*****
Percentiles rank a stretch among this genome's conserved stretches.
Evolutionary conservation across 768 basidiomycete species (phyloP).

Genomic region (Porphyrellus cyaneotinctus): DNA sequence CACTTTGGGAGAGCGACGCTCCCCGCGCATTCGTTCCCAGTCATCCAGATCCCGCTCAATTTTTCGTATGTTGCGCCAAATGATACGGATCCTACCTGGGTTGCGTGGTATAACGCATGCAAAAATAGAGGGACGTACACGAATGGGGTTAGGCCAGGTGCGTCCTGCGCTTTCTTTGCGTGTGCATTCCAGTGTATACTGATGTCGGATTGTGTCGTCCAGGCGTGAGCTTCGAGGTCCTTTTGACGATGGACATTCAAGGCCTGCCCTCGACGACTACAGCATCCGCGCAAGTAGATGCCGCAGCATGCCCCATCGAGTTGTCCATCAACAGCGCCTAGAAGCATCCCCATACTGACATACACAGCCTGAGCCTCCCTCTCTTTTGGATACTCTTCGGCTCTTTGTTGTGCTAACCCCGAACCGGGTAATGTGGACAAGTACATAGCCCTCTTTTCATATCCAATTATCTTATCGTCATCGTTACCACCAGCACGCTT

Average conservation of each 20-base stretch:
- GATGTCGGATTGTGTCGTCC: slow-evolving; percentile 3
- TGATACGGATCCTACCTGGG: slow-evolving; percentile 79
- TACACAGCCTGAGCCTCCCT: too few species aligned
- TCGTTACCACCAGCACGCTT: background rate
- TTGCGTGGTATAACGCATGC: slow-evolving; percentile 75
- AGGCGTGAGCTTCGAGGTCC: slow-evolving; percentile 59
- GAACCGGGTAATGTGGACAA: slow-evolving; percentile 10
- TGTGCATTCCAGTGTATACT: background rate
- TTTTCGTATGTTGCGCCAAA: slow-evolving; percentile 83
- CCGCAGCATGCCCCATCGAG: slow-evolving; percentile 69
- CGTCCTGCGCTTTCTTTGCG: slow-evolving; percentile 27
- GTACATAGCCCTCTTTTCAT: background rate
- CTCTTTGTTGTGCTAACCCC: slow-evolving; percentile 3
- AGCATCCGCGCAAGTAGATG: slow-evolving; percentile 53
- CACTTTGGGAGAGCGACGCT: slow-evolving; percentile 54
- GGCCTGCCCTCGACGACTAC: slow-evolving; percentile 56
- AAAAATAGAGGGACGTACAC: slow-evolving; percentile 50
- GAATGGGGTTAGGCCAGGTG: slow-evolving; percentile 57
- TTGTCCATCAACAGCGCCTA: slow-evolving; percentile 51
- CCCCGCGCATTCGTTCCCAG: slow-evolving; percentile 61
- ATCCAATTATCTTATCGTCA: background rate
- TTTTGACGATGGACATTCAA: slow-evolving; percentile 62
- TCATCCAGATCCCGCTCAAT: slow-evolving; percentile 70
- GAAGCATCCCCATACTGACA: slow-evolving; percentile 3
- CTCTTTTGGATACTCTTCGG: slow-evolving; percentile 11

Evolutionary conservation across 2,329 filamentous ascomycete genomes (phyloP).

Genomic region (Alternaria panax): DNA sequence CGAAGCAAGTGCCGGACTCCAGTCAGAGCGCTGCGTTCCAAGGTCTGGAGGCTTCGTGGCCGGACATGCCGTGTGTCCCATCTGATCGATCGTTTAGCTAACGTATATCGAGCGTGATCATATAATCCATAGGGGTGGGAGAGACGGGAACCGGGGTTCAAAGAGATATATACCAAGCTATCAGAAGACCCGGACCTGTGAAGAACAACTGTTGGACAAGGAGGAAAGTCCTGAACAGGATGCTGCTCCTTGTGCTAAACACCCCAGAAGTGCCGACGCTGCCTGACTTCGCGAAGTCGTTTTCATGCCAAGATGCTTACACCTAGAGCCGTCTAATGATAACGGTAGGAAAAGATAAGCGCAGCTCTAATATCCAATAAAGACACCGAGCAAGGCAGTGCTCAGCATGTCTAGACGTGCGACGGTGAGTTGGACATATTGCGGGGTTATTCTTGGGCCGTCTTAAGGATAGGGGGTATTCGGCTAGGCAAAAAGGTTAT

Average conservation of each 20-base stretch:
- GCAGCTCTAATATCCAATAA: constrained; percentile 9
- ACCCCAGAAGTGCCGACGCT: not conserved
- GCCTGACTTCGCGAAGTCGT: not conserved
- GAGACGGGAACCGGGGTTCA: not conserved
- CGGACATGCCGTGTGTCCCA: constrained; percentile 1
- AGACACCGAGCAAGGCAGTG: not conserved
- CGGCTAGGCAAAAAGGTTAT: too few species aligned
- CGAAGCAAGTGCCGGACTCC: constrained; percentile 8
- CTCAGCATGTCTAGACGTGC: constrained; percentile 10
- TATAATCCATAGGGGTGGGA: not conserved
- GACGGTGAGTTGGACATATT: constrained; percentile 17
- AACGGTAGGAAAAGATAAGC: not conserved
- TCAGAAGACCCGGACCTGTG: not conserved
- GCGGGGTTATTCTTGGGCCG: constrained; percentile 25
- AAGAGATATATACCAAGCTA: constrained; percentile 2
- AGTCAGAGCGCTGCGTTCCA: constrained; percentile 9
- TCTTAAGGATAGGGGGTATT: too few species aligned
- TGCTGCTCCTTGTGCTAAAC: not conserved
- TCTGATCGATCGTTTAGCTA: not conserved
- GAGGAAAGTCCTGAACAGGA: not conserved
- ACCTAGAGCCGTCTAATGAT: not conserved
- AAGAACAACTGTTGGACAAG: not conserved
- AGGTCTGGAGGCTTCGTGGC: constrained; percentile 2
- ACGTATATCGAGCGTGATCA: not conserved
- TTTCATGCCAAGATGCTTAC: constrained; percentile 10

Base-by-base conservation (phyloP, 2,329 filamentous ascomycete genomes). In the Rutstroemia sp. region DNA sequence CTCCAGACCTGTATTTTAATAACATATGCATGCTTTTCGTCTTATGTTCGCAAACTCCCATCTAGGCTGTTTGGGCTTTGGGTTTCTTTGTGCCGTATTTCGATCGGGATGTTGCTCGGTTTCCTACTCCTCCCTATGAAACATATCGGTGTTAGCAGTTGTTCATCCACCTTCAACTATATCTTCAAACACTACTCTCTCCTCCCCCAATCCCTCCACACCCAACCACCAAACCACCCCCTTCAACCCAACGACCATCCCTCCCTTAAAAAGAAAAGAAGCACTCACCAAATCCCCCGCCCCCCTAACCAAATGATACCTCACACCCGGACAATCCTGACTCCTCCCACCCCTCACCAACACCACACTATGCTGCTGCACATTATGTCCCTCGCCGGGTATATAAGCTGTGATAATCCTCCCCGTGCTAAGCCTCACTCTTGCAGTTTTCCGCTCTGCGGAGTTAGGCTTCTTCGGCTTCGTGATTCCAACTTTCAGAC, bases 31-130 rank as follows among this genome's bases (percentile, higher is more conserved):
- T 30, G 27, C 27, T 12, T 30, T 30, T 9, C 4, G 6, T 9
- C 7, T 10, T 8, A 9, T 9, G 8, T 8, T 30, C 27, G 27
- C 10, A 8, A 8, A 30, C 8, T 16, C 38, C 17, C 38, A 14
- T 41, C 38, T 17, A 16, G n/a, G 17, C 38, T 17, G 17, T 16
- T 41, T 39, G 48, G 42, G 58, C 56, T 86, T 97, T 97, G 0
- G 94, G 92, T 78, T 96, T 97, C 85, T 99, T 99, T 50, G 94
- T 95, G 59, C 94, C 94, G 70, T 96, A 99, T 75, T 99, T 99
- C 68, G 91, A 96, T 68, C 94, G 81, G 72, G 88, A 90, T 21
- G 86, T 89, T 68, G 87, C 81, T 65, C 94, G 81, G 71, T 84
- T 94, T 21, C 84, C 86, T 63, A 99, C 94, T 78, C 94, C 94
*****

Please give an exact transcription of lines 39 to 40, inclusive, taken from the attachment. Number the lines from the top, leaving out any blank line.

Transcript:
- CGGCTAGGCAAAAAGGTTAT: too few species aligned
- CGAAGCAAGTGCCGGACTCC: constrained; percentile 8